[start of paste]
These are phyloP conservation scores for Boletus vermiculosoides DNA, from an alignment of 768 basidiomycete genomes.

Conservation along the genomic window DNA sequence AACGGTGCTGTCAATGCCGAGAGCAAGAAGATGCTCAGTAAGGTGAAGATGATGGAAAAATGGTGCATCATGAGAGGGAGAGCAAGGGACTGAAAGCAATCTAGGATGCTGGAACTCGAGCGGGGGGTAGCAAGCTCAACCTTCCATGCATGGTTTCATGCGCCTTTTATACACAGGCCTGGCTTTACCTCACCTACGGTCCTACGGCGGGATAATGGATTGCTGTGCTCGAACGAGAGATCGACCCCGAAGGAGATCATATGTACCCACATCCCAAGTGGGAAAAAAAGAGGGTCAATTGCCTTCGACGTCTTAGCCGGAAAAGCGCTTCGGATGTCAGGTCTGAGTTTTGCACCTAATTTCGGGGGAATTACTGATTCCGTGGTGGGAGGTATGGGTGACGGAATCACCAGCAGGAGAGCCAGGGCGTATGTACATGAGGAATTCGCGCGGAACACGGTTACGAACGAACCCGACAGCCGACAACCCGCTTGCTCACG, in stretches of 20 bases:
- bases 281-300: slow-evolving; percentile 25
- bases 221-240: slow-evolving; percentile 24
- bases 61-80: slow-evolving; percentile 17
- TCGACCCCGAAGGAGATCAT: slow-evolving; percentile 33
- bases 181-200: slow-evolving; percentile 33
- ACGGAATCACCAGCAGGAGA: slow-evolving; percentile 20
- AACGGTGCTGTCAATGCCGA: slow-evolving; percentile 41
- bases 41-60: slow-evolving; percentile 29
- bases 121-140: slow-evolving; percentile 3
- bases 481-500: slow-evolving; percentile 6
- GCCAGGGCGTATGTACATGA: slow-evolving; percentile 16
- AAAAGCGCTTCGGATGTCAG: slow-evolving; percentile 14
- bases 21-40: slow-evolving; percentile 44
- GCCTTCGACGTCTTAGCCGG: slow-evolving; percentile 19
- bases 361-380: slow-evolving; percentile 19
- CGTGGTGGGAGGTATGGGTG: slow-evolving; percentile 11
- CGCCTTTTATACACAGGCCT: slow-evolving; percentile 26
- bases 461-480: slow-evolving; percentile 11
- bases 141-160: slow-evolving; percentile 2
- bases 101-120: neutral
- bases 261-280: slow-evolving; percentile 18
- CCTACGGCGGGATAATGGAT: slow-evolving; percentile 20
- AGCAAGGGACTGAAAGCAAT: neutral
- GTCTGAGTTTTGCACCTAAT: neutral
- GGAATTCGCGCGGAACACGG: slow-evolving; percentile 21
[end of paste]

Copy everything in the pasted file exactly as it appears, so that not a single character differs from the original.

These are phyloP conservation scores for Boletus vermiculosoides DNA, from an alignment of 768 basidiomycete genomes.

Conservation along the genomic window DNA sequence AACGGTGCTGTCAATGCCGAGAGCAAGAAGATGCTCAGTAAGGTGAAGATGATGGAAAAATGGTGCATCATGAGAGGGAGAGCAAGGGACTGAAAGCAATCTAGGATGCTGGAACTCGAGCGGGGGGTAGCAAGCTCAACCTTCCATGCATGGTTTCATGCGCCTTTTATACACAGGCCTGGCTTTACCTCACCTACGGTCCTACGGCGGGATAATGGATTGCTGTGCTCGAACGAGAGATCGACCCCGAAGGAGATCATATGTACCCACATCCCAAGTGGGAAAAAAAGAGGGTCAATTGCCTTCGACGTCTTAGCCGGAAAAGCGCTTCGGATGTCAGGTCTGAGTTTTGCACCTAATTTCGGGGGAATTACTGATTCCGTGGTGGGAGGTATGGGTGACGGAATCACCAGCAGGAGAGCCAGGGCGTATGTACATGAGGAATTCGCGCGGAACACGGTTACGAACGAACCCGACAGCCGACAACCCGCTTGCTCACG, in stretches of 20 bases:
- bases 281-300: slow-evolving; percentile 25
- bases 221-240: slow-evolving; percentile 24
- bases 61-80: slow-evolving; percentile 17
- TCGACCCCGAAGGAGATCAT: slow-evolving; percentile 33
- bases 181-200: slow-evolving; percentile 33
- ACGGAATCACCAGCAGGAGA: slow-evolving; percentile 20
- AACGGTGCTGTCAATGCCGA: slow-evolving; percentile 41
- bases 41-60: slow-evolving; percentile 29
- bases 121-140: slow-evolving; percentile 3
- bases 481-500: slow-evolving; percentile 6
- GCCAGGGCGTATGTACATGA: slow-evolving; percentile 16
- AAAAGCGCTTCGGATGTCAG: slow-evolving; percentile 14
- bases 21-40: slow-evolving; percentile 44
- GCCTTCGACGTCTTAGCCGG: slow-evolving; percentile 19
- bases 361-380: slow-evolving; percentile 19
- CGTGGTGGGAGGTATGGGTG: slow-evolving; percentile 11
- CGCCTTTTATACACAGGCCT: slow-evolving; percentile 26
- bases 461-480: slow-evolving; percentile 11
- bases 141-160: slow-evolving; percentile 2
- bases 101-120: neutral
- bases 261-280: slow-evolving; percentile 18
- CCTACGGCGGGATAATGGAT: slow-evolving; percentile 20
- AGCAAGGGACTGAAAGCAAT: neutral
- GTCTGAGTTTTGCACCTAAT: neutral
- GGAATTCGCGCGGAACACGG: slow-evolving; percentile 21